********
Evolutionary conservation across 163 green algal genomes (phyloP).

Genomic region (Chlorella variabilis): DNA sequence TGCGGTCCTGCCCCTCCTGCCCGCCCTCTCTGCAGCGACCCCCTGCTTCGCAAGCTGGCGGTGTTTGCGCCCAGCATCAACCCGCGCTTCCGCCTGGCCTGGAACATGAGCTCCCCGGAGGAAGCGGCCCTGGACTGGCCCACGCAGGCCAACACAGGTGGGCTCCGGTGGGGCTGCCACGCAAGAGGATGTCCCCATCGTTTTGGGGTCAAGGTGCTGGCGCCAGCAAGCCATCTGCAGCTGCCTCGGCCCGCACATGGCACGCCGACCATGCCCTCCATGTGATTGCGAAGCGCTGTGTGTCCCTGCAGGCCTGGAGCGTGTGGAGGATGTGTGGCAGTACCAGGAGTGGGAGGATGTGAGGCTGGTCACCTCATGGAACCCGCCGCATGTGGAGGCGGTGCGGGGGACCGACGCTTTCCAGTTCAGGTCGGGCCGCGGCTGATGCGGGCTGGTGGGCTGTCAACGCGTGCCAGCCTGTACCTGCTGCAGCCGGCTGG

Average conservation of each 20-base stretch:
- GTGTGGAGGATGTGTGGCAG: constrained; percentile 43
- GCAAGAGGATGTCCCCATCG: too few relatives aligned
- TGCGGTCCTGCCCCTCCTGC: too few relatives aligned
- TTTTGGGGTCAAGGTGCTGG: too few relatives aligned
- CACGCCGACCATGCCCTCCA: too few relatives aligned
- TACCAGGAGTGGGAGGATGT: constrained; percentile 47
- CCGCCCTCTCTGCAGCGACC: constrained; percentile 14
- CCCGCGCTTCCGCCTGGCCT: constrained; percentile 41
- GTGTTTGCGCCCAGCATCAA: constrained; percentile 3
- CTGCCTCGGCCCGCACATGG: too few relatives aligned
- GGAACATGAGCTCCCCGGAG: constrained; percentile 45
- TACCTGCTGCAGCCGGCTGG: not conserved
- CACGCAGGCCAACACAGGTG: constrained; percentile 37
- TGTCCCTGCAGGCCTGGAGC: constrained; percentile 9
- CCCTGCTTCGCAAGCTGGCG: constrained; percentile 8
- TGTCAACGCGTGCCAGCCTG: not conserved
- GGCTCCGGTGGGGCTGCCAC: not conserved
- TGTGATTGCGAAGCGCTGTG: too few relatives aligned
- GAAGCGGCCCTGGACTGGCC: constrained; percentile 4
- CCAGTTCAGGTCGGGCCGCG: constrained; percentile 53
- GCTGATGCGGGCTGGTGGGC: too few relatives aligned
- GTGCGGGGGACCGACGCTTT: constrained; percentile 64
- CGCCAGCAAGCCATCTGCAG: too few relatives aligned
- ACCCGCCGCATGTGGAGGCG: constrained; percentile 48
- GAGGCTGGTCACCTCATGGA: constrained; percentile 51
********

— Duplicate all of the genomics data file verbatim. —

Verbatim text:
Evolutionary conservation across 163 green algal genomes (phyloP).

Genomic region (Chlorella variabilis): DNA sequence TGCGGTCCTGCCCCTCCTGCCCGCCCTCTCTGCAGCGACCCCCTGCTTCGCAAGCTGGCGGTGTTTGCGCCCAGCATCAACCCGCGCTTCCGCCTGGCCTGGAACATGAGCTCCCCGGAGGAAGCGGCCCTGGACTGGCCCACGCAGGCCAACACAGGTGGGCTCCGGTGGGGCTGCCACGCAAGAGGATGTCCCCATCGTTTTGGGGTCAAGGTGCTGGCGCCAGCAAGCCATCTGCAGCTGCCTCGGCCCGCACATGGCACGCCGACCATGCCCTCCATGTGATTGCGAAGCGCTGTGTGTCCCTGCAGGCCTGGAGCGTGTGGAGGATGTGTGGCAGTACCAGGAGTGGGAGGATGTGAGGCTGGTCACCTCATGGAACCCGCCGCATGTGGAGGCGGTGCGGGGGACCGACGCTTTCCAGTTCAGGTCGGGCCGCGGCTGATGCGGGCTGGTGGGCTGTCAACGCGTGCCAGCCTGTACCTGCTGCAGCCGGCTGG

Average conservation of each 20-base stretch:
- GTGTGGAGGATGTGTGGCAG: constrained; percentile 43
- GCAAGAGGATGTCCCCATCG: too few relatives aligned
- TGCGGTCCTGCCCCTCCTGC: too few relatives aligned
- TTTTGGGGTCAAGGTGCTGG: too few relatives aligned
- CACGCCGACCATGCCCTCCA: too few relatives aligned
- TACCAGGAGTGGGAGGATGT: constrained; percentile 47
- CCGCCCTCTCTGCAGCGACC: constrained; percentile 14
- CCCGCGCTTCCGCCTGGCCT: constrained; percentile 41
- GTGTTTGCGCCCAGCATCAA: constrained; percentile 3
- CTGCCTCGGCCCGCACATGG: too few relatives aligned
- GGAACATGAGCTCCCCGGAG: constrained; percentile 45
- TACCTGCTGCAGCCGGCTGG: not conserved
- CACGCAGGCCAACACAGGTG: constrained; percentile 37
- TGTCCCTGCAGGCCTGGAGC: constrained; percentile 9
- CCCTGCTTCGCAAGCTGGCG: constrained; percentile 8
- TGTCAACGCGTGCCAGCCTG: not conserved
- GGCTCCGGTGGGGCTGCCAC: not conserved
- TGTGATTGCGAAGCGCTGTG: too few relatives aligned
- GAAGCGGCCCTGGACTGGCC: constrained; percentile 4
- CCAGTTCAGGTCGGGCCGCG: constrained; percentile 53
- GCTGATGCGGGCTGGTGGGC: too few relatives aligned
- GTGCGGGGGACCGACGCTTT: constrained; percentile 64
- CGCCAGCAAGCCATCTGCAG: too few relatives aligned
- ACCCGCCGCATGTGGAGGCG: constrained; percentile 48
- GAGGCTGGTCACCTCATGGA: constrained; percentile 51